After all the writing you've done over the last few weeks, the next section of our Business Plan Challenge is all math, the Financial Statements. The previous sections of your plan explain the ideas and concepts behind your business, and the Financial Statements will prove that your business idea is viable.
Your business plan will include three financial statements.
1. Cash Flow
2. Income Statement
3. Balance Sheet
Today we are going to start with Cash Flow. As my dad always says, "Cash is king" and it's a good way to measure your business' health. In order to estimate your Cash Flow Statements for your business plan, you will first need gather some information and do some sales forecasting.
Cash Flow Statement
For the Cash Flow Statement, all the money that the business pays or receives is recorded. The money that leaves the business is an expense. For your statements to be accurate, make a list of every expense that your business might have over the next year. Some odd things you might not think of that we included were, traveling to trade shows, insurance, business license, buying trade magazines, office supplies and gas for your car.
To help out, we wanted to find a good spreadsheet to use as a guide as you work on your Cash Flows. The Woman's Enterprise Center in British Columbia has a helpful Cash Flow Spreadsheet that you can download. The spreadsheet breaks your expenses down into categories and will probably make you think of a few more expenses to list. You'll find your expenses on the sheet titled "Cash Flow Year 1", lines 15-34.
After all of your expenses are determined, you will next forecast sales, or the income your business will earn. We'll be honest with you, forecasting sales is really hard. Think of the sales forecasts as goals you'd like to meet for your business. These figures should be realistic and obtainable. They will start slowly and grow over time. Remember, sales are effected by seasonality. The Woman's Enterprise Center worksheet also has a section for forecasting, but its not our favorite. We'll walk you through it instead.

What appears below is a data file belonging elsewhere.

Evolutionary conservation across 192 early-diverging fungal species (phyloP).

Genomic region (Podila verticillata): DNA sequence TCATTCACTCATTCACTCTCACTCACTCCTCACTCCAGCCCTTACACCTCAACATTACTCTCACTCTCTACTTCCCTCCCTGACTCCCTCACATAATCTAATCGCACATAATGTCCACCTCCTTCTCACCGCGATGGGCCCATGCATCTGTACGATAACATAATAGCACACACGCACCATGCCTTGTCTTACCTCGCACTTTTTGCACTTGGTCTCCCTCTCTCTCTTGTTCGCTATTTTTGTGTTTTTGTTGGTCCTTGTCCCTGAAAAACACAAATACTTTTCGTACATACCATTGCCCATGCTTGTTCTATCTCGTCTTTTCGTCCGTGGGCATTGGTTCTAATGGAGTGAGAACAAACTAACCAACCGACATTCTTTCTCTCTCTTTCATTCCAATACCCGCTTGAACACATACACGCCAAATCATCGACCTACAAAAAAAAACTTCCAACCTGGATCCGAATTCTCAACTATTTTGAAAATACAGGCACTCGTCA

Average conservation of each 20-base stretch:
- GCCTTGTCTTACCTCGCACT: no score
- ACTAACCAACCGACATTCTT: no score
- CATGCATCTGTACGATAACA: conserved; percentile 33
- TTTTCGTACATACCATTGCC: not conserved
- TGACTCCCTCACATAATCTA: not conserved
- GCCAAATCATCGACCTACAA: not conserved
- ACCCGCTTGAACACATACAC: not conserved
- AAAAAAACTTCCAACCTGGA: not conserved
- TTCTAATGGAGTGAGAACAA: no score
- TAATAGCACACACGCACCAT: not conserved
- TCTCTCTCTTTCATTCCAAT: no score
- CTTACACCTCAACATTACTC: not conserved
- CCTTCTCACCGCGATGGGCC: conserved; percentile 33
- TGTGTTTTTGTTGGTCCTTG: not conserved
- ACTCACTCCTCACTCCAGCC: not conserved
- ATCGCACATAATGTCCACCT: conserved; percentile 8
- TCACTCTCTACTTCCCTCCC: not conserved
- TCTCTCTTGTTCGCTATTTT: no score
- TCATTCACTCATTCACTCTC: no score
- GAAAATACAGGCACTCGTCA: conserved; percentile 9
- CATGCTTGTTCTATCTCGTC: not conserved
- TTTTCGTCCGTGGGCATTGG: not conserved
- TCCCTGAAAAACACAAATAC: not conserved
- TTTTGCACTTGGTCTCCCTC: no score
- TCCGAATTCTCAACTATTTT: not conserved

To start with forecasting, list all the products or services you are planning on selling. In our store, we will sell a lot of different things, so instead we picked three big categories and estimated that the majority of our products would fit into these categories with similar selling prices and cost. Estimate how many of each product you will sell per month. Multiply the number of products sold per month by the sales price. That will give you the total sales for that product in that month. Next, add all of the different products for the month together to get your total sales for the month.
We think this needs an example.
I sell these products at the following prices:
- Cinnamon Rolls - $5
- Cupcakes $3
- Tea $2
(how come my examples are always food?)
I estimate in my first month of sales, July, I will sell:
60 Cinnamon rolls
The total sales for each product is:
Number of sales X price = Total sales per month
60 X $5 = $300
10 X $3 = $30
320 X $2 = $640
My total sales for the month:
Cinnamon Rolls + Cupcakes + Tea = $970
If you do that for every month, and then add each month to the next, you'll get your total sales for Year 1! Really Easy!
Estimate both your expenses and sales for at least 2 years.
We want to make sure that everyone has a good understanding of their foretasted expenses, so we're going to stop here for now. Homework for next week - have all your expenses written down and your forecasting completed. When we continue, we'll go through the spreadsheet step by step and talk about what numbers go in which boxes.
If you have any questions from today's post, ask away!
Lili Nedved and Henry Sinha are opening a brick and mortar retail store in Vancouver, Canada. With lots experience staying up late and working on Lili’s handbag business, iglubu, Henry was recently promoted from an Electrical Engineer to Director of Fabric Organization. Lili hopes her Finance degree will give her the edge in the competition for Employee of the Month.